I am sitting on the deck of the CNB (staff lounge building) eating Moose’s Tooth pizza, finally getting to read Carrot Quin’s blog posts about here Brooks Range Traverse, writing this with a red pen because it was the only one I could find. This is my life in Alaska.
Today is my day off. It’s been a brilliantly sunny and warm day, but a rain cloud has appeared to cast am ominous shadow and the wind is picking up… typical Alaska weather. Earlier today, I ran 3.5 miles down Glenn Highway to Caribou Creek Recreation Area, hiked down and waded to a sand bar in the middle of the Lion Head branch of the Matanuska River, ran back to MICA base, rewarded myself with Moose Tracks ice cream from our MICA Mocha truck for lunch, hand-washed some laundry, video-chatted with a friend in Tokyo, and took a shower in the outdoor solar and propane powered guide shower.
I am spending the summer as an apprentice guide with MICA Guides, a company that primarily operates on Matanuska Glacier, about 2 hours northeast of Anchorage on scenic Glenn Highway. Yesterday, I was checked off as an assistant climbing guide and a few days before that I was checked off to lead treks on the glacier by myself. The glacier is like the Labyrinth of Greek mythology, changing every time you walk on it. Guiding on the glacier is living the duck on water analogy, trying to look smooth and calm on the surface while processing safety considerations and balancing them with the guest experience and not tripping over your crampons while looking back to see if your clients are still
alive staying in line.
In the past month, I have learned to ice climb, kayaked in Prince William Sound, slept on a glacier, hiked cross-country over tundra and helped build a house. My experience with MICA so far has been excellent. The first couple weeks of orientation (disorientation?) taught us to roll with the punches and be ready for anything. Which accrues benefits like being able to depart for an overnight backpacking trip with only 15 minutes notice (which is what I did with my last day off).
Talking about Berkshire Hathaway and value investing with guests on a recent work backpacking trip, I thought about the companies I have worked for. Law firms view the size of the pie (market) as limited and aggressively try to grab a bigger piece of the pie from competitors. This culture trickles down to individual lawyers within a firm, manifesting in behaviors such as work-hoarding and back-stabbing. The company I worked for as an in-house lawyer seemed to take the view “Shit! My piece of the pie is getting smaller!… But, we’re just going to either freak out or pretend it is not happening and not change the way we have been doing things”, which breeds a bunch of dutiful but complacent “shoganai” paycheck collectors. The attitude at MICA is to grow the staff and create opportunity and make the pie bigger for everyone. There is, of course, great emphasis on technical training and delivering excellent product, but also a recognition that guiding is a short-term career for most and thus a big emphasis on building better humans with leadership and life-skills in general. It’s really refreshing and I appreciate what Don, the owner, is trying to do here in this little intense, live-together, work-together utopia experiment. This is really a business that you can feel good about patronizing. So, come visit!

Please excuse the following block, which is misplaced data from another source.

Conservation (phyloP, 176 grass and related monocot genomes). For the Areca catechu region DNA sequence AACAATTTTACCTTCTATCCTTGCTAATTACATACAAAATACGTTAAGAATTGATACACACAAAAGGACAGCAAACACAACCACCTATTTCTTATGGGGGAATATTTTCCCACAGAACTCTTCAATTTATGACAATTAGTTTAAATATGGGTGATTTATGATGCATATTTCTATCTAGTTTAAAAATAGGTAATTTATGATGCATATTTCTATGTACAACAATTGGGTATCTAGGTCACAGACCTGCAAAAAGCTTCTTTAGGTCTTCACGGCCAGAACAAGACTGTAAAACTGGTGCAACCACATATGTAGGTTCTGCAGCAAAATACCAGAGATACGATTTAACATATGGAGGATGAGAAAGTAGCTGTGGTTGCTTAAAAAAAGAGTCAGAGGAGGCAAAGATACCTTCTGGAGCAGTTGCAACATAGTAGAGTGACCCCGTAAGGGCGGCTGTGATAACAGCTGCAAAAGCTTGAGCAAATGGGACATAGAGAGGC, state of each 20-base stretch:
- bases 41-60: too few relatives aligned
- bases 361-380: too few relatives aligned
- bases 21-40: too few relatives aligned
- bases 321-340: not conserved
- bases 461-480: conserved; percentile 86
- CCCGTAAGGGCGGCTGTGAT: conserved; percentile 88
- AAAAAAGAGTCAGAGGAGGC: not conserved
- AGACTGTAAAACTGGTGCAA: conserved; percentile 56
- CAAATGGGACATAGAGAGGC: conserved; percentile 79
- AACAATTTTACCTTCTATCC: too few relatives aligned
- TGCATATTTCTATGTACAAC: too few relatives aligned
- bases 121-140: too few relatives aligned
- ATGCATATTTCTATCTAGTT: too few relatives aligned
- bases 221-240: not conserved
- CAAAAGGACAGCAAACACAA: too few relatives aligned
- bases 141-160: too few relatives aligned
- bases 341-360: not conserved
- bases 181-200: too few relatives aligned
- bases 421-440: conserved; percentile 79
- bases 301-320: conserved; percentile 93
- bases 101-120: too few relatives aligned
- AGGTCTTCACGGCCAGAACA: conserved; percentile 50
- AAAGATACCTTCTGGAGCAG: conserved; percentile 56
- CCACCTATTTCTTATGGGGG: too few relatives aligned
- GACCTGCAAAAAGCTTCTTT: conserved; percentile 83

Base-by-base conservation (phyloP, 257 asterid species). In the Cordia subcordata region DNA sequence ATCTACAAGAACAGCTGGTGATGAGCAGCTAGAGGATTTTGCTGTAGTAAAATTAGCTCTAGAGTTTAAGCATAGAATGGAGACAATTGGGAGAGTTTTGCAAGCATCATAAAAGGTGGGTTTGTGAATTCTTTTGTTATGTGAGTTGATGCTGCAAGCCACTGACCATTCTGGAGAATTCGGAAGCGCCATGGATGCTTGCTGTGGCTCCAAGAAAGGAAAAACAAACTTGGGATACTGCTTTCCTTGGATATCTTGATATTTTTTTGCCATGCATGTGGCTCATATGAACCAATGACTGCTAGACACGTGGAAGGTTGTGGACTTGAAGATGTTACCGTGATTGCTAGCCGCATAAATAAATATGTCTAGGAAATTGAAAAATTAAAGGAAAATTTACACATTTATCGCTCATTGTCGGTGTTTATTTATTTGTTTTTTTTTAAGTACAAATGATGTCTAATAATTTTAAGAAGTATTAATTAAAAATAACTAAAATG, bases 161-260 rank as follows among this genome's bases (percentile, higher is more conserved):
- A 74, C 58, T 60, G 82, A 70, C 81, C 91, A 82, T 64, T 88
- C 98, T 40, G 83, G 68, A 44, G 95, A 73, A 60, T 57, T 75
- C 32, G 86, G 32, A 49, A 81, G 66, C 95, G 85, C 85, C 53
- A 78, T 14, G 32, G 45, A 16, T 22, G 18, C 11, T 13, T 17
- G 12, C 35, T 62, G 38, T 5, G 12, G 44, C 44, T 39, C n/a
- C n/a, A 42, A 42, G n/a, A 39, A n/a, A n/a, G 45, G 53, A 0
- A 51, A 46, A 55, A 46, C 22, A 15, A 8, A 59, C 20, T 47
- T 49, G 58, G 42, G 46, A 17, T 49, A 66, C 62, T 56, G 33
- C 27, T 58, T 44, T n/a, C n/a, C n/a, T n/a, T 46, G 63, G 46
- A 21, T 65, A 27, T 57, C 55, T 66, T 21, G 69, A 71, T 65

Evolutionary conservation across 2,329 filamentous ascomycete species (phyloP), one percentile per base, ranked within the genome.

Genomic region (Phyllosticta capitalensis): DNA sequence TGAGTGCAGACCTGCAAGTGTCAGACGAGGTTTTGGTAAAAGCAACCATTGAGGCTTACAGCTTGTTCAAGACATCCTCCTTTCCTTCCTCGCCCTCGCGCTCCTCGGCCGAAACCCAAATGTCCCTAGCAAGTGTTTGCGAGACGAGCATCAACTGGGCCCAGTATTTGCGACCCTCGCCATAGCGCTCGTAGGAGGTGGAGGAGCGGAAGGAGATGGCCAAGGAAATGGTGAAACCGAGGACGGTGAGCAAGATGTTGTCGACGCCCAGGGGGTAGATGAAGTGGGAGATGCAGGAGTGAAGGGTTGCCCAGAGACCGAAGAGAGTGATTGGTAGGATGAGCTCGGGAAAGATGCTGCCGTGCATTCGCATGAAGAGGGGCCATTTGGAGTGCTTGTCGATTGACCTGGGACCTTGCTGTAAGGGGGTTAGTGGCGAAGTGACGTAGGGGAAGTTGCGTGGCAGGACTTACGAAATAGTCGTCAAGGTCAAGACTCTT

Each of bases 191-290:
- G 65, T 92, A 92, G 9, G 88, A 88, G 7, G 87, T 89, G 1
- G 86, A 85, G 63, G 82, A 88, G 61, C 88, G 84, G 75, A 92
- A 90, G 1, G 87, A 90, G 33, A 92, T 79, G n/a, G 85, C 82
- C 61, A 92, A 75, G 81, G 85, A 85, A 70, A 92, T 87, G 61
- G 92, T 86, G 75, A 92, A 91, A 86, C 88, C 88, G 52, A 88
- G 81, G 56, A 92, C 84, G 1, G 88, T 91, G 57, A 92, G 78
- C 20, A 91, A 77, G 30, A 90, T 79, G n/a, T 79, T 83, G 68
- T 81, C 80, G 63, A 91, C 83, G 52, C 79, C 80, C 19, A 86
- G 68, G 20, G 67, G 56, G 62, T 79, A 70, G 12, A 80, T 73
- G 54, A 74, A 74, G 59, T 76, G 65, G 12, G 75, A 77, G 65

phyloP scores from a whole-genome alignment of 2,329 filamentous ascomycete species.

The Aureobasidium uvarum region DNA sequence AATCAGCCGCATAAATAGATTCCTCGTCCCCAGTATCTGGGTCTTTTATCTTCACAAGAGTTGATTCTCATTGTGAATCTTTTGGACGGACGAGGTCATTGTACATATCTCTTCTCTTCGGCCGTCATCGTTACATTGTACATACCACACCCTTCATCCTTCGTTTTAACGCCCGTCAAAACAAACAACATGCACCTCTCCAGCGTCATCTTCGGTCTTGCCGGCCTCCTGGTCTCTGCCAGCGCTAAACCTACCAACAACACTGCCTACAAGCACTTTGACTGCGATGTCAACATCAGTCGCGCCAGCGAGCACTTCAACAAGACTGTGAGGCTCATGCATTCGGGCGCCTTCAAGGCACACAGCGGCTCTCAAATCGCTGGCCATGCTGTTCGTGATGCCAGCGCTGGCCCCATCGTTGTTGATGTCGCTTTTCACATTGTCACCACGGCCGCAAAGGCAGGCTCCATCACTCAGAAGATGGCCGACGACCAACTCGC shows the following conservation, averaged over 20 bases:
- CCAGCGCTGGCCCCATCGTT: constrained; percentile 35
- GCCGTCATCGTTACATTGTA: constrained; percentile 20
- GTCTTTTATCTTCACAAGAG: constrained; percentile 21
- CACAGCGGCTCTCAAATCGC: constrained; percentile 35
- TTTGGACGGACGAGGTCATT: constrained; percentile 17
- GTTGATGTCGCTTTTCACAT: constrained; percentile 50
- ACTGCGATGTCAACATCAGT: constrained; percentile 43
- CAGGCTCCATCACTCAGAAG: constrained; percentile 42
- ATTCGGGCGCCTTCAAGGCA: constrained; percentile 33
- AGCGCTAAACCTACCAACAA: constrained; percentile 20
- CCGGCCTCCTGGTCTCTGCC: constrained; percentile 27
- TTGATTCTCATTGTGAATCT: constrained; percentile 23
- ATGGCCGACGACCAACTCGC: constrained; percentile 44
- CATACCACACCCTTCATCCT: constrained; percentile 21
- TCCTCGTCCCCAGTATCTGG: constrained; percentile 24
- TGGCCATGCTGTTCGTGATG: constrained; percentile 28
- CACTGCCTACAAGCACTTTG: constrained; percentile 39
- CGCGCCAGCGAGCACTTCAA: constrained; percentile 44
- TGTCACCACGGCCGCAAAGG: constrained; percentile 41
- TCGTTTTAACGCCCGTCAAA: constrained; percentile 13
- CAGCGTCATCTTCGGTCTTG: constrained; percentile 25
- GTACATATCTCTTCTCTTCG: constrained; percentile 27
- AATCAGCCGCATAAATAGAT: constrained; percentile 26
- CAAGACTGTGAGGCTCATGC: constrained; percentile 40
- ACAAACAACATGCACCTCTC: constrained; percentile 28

As a first-year apprentice guide, I am technically an unpaid intern, but I am getting a lot of training (the most I have ever gotten as a job) and get to go on trips and have experiences that would otherwise cost hundreds if not thousands of dollars. The mistakes I made while learning to lead treks were discouraging and ego-crushing at times and neither my phone nor computer recognize my fingerprints anymore (manual labor, plus hours of wet gloves on the glacier, plus washing dishes in scalding hot water and rinsing them in cold bleach water), but this is definitely a great introduction to being a mountain guide, and I am feeling pretty good about my life choices right now.
4 thoughts on “My First Month in Alaska”
I like the part about growing the pie and the duck too. Do you think the duck is a healthier way to view impostor syndrome?
To me duck on water is totally not imposter syndrome. It’s more that most guiding work remains unknown to clients.
Thank you for this look behind the scenes in Alaskan Guides.
IN 95 my first working trip to Alaska I was amazed at how good many of my different guides were.
By 98 when I was guiding fishing trips down the Yukon to the Nowitna NWR what we do as guides was second nature.
Thanks for reading!